Healthy Kids Day at the YMCA
Saturday, 26 April 2014 @ 10:00am
Location : Bill and Lillie Heinrich YMCA  4141 Meadows Ln, Las Vegas, NV 89107
Summer is the time for kids to get up, get out and grow. But for some kids, exposure to activities that stimulate the body and mind ends with the school year. In fact, research shows that kids are prone to gain more weight and fall behind in studies. On April 26, the Y will celebrate Healthy Kids Day®, our national initiative to improve the health and well-being of kids. Over 1,500 Ys across the country are taking part in Healthy Kids Day, holding free community events that are open to all kids and families and filled with fun, active play and educational opportunities. For more Info Call: (702) 877-9622

Girls On The Run 5K
Sunday, 27 April 2014  @ 9:00am
Location : Kellogg Zaher sports complex; 7901 W. Washington Ave, Las Vegas NV 89128
Come run with us!  Registration/ Info: www.girlsOnTheRunLV.org

Henderson Trails contest
April 1-May 31~Free to Participate
From family-friendly to challenging, Henderson offers over 184 miles of trails to explore by bike or by foot. During the months of April and May, take a “selfie” in front of any of trail signage, including trailheads, kiosks and interpretive signs. Send it to BikeHenderson@cityofhenderson.com for a chance to win a beach cruiser and other prizes. A list of trails, maps and complete rules are available at BikeHenderson.org.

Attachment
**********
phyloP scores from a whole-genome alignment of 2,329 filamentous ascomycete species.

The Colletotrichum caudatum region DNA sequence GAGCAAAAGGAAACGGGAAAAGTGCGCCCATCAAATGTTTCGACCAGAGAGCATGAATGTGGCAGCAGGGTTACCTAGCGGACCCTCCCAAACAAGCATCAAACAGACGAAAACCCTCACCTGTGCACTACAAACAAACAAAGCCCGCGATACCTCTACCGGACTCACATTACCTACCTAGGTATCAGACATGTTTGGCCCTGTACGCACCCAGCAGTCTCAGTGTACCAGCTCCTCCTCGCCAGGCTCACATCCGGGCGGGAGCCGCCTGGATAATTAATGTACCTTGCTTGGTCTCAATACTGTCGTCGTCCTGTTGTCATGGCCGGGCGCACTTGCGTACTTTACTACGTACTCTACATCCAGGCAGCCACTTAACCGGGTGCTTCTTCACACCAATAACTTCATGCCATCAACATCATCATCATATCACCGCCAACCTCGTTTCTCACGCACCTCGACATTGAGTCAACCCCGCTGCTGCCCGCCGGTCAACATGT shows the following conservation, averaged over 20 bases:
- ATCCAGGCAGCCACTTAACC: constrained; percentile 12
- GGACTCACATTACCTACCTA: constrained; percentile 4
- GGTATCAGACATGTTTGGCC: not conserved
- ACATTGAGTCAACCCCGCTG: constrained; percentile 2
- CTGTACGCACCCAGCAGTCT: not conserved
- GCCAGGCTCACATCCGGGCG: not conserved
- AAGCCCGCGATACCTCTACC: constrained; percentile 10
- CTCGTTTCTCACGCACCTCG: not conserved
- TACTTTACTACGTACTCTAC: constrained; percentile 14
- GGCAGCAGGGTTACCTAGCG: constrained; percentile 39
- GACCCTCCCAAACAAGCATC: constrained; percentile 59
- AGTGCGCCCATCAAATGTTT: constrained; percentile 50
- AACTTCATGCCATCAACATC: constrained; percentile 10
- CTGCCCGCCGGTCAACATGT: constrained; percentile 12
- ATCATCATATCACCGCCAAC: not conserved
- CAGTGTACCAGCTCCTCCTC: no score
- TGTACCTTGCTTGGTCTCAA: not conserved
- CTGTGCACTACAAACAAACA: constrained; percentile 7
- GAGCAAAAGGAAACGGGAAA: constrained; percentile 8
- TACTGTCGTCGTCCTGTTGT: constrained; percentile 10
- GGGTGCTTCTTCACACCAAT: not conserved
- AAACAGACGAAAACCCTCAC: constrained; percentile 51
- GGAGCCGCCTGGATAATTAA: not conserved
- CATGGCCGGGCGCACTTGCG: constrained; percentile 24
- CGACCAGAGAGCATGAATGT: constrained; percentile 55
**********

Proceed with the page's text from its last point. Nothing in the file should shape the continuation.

Check out the Activity Schedule for City of North Las Vegas, Parks and Recreation Department

To find a park in your neighborhood check out our places to play.

How to keep track of your calories ?

The American Council on Fitness offers some great advice when it comes to keeping track of your calories.

They suggest keeping a food journal or a food log or diary. It is a record of everything that you eat and drink during a 24 hour period. A growing amount of research has shown that people who keep a food journal are the ones who lose the most weight and keep it off the longest.

Record everything that you eat and drink. Not only do your main meals matter, but your drinks, snacks, and nibbles do too. The handful of crackers while packing the kids’ lunches, the cookie from the break room at work, and that drink after dinner can all add up in a big way. When you keep track of every bite and sip, you become more aware of calories that sneak in throughout your day.

Be as specific as possible. Include whether foods were part of a meal or snack, the time it was eaten, how it was cooked, and if anything was added (such as dressings, condiments, salt, etc). Record food and drinks right after consumption so that you don’t forget the details.

Include amounts or serving sizes. Most of us overestimate serving sizes. Pay attention to how much food is actually in a serving and record how much you are eating.

Pay attention to your hunger level. Record your hunger level before eating (0= not hungry at all, 10= starving). This can help you learn if you are eating because you are hungry or for other reasons such as boredom, happiness, or anger.Describe your mood or thoughts before eating or drinking. Pay attention to how you feel as you are eating. Are you rewarding or punishing yourself with food? Are you feeling shame or guilt? Write these thoughts down as you become aware of them.

Make recording food intake a daily habit. If you can’t track your food intake every day, do it on most days of the week and especially on days that you are prone to over-eating or making less healthy food choices.